|Unemployment Report Looks Better But The Inside Story Makes The Unemployment Rate Rise|
|Monday, August 06, 2012 12:00|
The jobs report on Friday injected short-term hope into the US economic recovery landscape but there was a caveat. The increase in non-farm payrolls in the July report—an increase of 163,000—was the largest increase since February. But the unemployment rate also rose to 8.3% from 8.2%.
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The hope for the broader economy comes from signs that the economic slowdown since late March may indeed be temporary. Signs like the jobs report on Friday. There’s also renewed optimism that Europe may finally get its house in order. A third source of buoyancy came from signs that the slowdown in China’s and the other BRIC countries’ economies seem to be running its course.
So what’s with the rise in the unemployment rate? That’s only one sign in Friday’s report that’s not so great. For example, hourly wages rose but not as much as they did in the previous month. And actually, there were more laborers leaving the job market than those who found work.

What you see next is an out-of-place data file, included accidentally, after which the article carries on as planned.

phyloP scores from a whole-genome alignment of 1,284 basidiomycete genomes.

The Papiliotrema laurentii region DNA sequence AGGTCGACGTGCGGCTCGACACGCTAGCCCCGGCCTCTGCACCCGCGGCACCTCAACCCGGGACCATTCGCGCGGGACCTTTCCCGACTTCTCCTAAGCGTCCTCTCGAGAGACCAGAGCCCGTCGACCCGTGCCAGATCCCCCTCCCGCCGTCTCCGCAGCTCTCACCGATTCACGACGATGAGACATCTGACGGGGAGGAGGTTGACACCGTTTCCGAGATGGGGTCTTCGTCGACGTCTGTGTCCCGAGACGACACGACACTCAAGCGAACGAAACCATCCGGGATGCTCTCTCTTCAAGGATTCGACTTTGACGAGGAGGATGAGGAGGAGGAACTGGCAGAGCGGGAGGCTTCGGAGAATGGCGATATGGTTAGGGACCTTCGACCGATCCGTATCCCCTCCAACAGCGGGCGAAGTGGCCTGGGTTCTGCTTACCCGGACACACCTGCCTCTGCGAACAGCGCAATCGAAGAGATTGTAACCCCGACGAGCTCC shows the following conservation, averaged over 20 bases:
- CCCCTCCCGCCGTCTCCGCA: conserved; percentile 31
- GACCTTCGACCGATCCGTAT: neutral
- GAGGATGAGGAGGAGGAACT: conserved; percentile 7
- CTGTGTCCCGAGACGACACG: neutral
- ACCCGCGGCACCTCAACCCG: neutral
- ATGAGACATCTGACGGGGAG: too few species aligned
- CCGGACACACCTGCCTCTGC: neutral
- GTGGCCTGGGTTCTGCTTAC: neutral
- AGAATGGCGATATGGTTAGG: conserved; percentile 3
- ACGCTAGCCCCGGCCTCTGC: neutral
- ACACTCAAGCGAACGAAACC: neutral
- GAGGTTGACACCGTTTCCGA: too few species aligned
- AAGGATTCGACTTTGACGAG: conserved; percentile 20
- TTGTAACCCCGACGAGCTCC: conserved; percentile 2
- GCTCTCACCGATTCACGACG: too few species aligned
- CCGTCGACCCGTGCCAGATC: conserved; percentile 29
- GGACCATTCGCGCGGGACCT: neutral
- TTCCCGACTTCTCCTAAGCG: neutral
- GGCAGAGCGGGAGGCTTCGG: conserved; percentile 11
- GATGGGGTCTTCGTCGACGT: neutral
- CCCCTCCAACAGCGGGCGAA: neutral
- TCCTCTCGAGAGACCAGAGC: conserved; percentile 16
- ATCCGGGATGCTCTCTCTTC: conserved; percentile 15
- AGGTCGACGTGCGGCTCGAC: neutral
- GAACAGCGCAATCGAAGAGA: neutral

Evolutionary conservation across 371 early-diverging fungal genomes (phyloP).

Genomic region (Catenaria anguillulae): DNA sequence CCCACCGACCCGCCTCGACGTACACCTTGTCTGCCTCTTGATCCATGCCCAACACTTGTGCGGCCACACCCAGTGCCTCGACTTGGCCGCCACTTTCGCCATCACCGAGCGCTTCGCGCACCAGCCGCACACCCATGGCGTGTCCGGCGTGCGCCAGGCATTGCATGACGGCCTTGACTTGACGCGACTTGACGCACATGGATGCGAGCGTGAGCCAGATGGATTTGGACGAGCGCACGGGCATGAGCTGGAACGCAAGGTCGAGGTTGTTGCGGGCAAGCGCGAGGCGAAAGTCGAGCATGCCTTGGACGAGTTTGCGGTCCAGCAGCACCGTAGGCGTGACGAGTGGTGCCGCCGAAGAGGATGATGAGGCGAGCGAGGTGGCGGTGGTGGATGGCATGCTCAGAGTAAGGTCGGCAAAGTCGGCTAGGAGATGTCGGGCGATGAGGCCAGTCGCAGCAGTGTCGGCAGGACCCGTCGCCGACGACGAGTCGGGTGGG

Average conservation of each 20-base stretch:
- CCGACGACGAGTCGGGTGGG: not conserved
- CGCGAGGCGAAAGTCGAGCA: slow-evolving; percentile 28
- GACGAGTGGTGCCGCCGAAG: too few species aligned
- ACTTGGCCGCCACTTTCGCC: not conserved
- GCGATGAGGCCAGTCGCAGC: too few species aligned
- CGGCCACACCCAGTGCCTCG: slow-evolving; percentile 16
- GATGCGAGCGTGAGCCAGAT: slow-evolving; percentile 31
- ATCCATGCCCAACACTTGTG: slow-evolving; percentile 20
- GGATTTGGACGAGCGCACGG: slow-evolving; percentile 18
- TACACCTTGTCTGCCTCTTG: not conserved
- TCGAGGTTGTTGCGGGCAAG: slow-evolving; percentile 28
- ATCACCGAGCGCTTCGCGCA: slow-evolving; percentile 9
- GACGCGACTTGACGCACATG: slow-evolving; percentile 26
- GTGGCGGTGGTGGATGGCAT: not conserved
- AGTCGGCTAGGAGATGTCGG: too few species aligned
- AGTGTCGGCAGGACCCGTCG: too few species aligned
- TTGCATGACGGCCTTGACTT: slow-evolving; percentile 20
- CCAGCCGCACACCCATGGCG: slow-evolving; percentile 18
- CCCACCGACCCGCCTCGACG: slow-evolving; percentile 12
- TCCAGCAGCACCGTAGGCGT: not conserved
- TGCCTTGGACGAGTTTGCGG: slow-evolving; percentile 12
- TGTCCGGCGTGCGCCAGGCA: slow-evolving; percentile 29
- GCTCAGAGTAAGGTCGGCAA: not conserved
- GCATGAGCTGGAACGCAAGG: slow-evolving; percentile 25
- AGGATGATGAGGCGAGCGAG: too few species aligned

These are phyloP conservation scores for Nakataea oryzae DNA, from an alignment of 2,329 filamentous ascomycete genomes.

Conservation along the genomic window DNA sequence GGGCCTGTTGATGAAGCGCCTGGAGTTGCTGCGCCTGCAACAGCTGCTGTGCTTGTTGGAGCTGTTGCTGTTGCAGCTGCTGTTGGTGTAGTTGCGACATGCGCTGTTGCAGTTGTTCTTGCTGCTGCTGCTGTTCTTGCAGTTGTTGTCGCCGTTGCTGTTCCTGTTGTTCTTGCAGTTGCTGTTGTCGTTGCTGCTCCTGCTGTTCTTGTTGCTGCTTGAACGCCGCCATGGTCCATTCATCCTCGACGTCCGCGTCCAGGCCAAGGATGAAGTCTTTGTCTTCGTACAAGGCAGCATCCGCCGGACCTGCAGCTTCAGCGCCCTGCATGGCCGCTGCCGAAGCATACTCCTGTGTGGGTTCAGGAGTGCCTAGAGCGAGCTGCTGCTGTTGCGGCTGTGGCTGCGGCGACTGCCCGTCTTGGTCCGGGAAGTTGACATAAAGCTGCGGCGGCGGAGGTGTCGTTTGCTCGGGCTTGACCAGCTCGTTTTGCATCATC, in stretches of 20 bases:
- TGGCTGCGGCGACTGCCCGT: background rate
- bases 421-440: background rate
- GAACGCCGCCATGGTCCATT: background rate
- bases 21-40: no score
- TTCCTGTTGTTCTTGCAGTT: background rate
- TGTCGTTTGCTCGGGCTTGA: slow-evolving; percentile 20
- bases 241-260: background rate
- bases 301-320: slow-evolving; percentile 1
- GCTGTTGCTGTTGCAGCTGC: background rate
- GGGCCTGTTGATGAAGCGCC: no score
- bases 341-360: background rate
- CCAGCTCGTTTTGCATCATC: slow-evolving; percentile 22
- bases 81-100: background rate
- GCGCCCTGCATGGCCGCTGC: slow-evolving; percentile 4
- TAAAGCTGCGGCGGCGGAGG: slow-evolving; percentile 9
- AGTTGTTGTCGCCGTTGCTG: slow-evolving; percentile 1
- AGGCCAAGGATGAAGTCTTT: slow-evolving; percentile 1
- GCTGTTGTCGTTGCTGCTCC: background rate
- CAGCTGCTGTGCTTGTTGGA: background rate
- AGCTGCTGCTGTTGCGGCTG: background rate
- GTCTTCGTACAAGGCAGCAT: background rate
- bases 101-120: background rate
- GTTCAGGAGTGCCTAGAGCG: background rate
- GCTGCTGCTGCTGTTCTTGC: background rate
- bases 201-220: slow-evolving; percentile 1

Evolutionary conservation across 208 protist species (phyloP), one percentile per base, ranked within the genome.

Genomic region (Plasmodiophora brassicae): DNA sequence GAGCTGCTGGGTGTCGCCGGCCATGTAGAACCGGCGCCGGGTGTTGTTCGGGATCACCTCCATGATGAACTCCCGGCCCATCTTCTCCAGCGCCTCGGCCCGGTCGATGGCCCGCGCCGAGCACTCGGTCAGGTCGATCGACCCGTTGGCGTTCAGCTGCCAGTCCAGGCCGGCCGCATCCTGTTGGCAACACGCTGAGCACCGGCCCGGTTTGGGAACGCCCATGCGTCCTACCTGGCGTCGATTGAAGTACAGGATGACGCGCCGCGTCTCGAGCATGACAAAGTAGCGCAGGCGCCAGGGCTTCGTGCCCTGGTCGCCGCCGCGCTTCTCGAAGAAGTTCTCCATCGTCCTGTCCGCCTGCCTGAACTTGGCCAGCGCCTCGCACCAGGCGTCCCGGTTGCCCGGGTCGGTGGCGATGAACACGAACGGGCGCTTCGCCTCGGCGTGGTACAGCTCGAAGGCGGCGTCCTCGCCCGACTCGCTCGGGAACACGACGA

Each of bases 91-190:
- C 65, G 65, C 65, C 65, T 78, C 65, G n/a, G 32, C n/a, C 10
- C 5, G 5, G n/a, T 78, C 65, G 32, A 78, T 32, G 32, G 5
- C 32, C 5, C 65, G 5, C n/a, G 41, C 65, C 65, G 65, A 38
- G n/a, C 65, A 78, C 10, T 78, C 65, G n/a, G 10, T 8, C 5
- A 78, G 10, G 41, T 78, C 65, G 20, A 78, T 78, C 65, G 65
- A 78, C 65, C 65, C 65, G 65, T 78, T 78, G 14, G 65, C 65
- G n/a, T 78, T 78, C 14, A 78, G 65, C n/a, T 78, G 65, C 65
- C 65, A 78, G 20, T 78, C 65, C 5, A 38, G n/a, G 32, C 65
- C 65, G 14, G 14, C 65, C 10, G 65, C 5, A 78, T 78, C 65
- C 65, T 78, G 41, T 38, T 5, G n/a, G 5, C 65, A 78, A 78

This is because many were simply giving up the hunt. And those not looking for jobs don’t get counted. As well, seasonal factors such as fewer shutdowns than normal at auto plants could have resulted in an artificially high number of new jobs.
The report wasn’t strong enough to take the Fed off its possible-action watch. The unemployment rate is rising, not falling, and that means that jobs are not being created fast enough for the economy to become sustainable. That’s one of the charges Congress has given the Fed. That means the Fed is going to have to figure out a better way to get things going on the economic front.
Jobs in the private sector grew by 172,000. Job cuts by government and the construction industry continued tapering off. A broader measurement of unemployment which includes those looking for jobs as well as part-time workers rose slightly to 15% from 14.9%.
And the government adjusts the jobs number to account for shutdowns in the auto sector. This means the jobs number could look better than it really is if fewer workers were laid off last month.